Monday, June 20, 2011

Playing the Field

Come Along on Our Farming Field Trip, Get Summer Salad Recipes and Learn More About Harvesting Your Own Veggies!

Long before Michelle Obama turned the food pyramid into a plate, TOP NANA and her culinary team were in love with the same idea: moving fresh and more healthful foods to the forefront of every man, woman and child’s meal. We agree with the First Lady. Americans don’t eat nearly enough fruits, vegetables, whole-grains and protein; we also agree that the epidemic among our nation’s children—of obesity and never-before-seen onset of diabetes in adolescents—is something that has to stop. TODAY, NOW and FOREVER! That’s why we’re taking the official start of this summer season, to showcase veggie-rific recipes on our blog, ones that feature just the right balance of protein, good fats and carbs. As we spin the plate and rearrange/rethink our portions, we’re also spinning perspectives. This season, TOP NANA will talk to experts in the field of coupon clipping, tree-hugging, and, for this particular entry, home gardening.

Nana Network Pledge: Less Meat and More Veg Slows Global Warming and Trims Our Waistline

Because myself and a large percentage of my readers LOVE beef, pork and poultry and have no intention of giving it up completely, my recipes from here on out will celebrate (just in smaller portions) all things meaty and delicious, while heaping on more veggies, vamping up savory flavors in the act of becoming one-with-the veggie, and taking a moment to REALLY consider where our food comes from. At some point, I will talk to butchers and seafood purveyors about organically raised meat and fish, but this week I’m focusing on home grown veggies. Please leave me a comment if you’d like to learn more, or view an extensive photo album of the Nana Network’s Farm Field Trip!

Is It Easy to Grow Your Own?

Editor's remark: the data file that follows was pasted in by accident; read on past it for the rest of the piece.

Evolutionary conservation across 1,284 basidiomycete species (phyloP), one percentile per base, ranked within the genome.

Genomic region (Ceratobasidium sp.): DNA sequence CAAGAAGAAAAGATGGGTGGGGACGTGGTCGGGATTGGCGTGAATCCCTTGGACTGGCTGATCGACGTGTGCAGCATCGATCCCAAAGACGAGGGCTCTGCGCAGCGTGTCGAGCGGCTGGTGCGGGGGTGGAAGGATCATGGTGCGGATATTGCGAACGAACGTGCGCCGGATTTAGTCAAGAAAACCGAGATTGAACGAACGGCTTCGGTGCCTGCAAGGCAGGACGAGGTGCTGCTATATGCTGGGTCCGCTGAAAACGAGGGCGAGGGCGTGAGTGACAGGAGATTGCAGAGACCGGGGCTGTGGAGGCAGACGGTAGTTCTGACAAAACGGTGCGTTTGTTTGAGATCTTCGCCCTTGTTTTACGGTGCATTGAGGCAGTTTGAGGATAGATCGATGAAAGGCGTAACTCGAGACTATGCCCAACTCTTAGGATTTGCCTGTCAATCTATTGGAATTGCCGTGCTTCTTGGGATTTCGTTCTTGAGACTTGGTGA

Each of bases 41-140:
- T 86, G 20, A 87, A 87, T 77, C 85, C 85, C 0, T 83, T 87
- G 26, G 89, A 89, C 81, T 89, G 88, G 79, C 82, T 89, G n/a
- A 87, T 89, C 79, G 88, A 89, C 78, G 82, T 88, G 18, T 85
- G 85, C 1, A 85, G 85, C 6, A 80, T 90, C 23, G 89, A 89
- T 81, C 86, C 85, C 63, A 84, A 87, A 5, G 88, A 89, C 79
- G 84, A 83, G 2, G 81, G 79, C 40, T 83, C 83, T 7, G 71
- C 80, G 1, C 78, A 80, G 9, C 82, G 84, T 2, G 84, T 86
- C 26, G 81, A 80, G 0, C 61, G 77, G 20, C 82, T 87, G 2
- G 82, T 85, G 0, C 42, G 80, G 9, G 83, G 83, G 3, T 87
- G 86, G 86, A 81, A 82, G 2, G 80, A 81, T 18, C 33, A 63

To answer these and more questions, I sent a Nana correspondent out into the field—literally! Pictured with this blog, you can see kids and a guide, plastic bags covering their shoes to protect from a muddy rainy season—bent over a field of mixed greens and other crops in a fertile Missouri garden. I talked to the owner of the farm, Jane, about what kind of commitment it takes to reap what’s sown, if it’s worth the effort, and how us city folk might aspire to even a fraction of the bounty we witnessed that day. I should preface the interview by saying that in less than five minutes in Jane’s garden, yielded what would have cost about $25 of mixed lettuce from the grocery store. We took it home in baggies and prepared a giant salad to go with a big family dinner. Click these links for my most loved summer salads, featuring ingredients that were succulently abundant in Jane’s garden:

Chilled Green Bean Salad with Mustard Shallot Vinaigrette

Sweet Cucumber and Mandarin Orange Salad

New Potato Salad with Salmon and Green Beans

Q&A with Jane

Q: Jane, how long have you been gardening? Did you always have such amazing luck with your harvests?
My husband and I have been using the acres we live on, to farm, since we got married in the 70’s, and it requires loads of work—a collective effort—every single day. Still, it is definitely WELL worth it. We enjoy our garden, love how it looks and especially love how it tastes. At the same time, we see that we are in a unique position. We have a distinct advantage over a lot of people who live in a more urban set-up than we do; we’re neighbors with a farmer who does everything but dairy and have miles of open land to work with—but you can garden without it. Use a two-gallon bucket. My friend in a St. Louis high-rise grows the most beautiful tomatoes that way.

Q: What’s the best starter crop for a beginner, and what are the most important things to remember as you’re getting started?
I know it’s a long list, but you’re better off knowing it. These are the top 10 most common and easy to grow veggies—once you pick two or three to get started with, it’s critical to find out A) what kind of light, water and soil they need, B) what the planting season is according to where you live C) the window of time recommended between putting seeds in the ground and that proud day you get to harvest it!

Jane’s Top 10

Q: If I don’t have time for a garden of my own, but crave fresh, locally grown vegetables, what do you suggest?
Farmer’s Markets are the best place to go for locally grown produce—and there’s always CSA groups (Community Supported Agriculture) that will sign you up for a monthly fee and deliver boxes of whatever’s fresh on the farm.

Q: Thank you, Jane. If we have anymore questions can we call you?
Absolutely! You know where I live!

And that concludes our first installment in a series that will celebrate our Less Meat, More Veg initiative that will last all summer long. Stay tuned for more!

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